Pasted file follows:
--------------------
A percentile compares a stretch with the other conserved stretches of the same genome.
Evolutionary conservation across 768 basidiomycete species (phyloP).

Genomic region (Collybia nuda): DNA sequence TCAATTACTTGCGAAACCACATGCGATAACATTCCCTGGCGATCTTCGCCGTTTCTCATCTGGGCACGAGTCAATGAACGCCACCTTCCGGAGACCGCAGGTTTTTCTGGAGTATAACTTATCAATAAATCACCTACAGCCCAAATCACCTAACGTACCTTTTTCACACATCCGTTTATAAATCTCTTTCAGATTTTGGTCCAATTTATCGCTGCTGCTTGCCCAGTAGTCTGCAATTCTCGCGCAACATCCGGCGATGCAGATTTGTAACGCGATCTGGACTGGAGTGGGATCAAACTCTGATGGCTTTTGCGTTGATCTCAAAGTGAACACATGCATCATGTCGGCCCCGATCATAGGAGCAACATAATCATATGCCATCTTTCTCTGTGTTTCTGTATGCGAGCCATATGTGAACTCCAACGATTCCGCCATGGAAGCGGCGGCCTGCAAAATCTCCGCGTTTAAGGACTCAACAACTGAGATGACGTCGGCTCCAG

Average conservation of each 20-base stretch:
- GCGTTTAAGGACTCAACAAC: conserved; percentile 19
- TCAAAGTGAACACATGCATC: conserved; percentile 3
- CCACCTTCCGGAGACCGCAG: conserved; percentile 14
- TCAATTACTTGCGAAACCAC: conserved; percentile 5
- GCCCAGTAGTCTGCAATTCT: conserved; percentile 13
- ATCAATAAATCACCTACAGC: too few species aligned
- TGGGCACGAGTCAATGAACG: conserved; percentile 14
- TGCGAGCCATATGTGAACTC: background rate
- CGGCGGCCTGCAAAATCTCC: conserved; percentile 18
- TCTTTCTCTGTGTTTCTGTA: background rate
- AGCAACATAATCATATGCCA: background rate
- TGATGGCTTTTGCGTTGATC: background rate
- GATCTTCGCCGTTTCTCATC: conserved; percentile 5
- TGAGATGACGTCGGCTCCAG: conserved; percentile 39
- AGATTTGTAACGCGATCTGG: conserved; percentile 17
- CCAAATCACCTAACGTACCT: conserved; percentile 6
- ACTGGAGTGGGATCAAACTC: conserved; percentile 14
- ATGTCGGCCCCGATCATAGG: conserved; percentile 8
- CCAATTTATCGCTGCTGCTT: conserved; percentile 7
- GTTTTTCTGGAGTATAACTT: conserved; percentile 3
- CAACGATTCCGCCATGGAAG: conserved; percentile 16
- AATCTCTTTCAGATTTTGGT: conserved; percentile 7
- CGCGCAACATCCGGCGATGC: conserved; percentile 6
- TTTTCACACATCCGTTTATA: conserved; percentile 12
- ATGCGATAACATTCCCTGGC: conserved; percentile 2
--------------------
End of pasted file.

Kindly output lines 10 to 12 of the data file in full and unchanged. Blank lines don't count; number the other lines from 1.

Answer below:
- ATCAATAAATCACCTACAGC: too few species aligned
- TGGGCACGAGTCAATGAACG: conserved; percentile 14
- TGCGAGCCATATGTGAACTC: background rate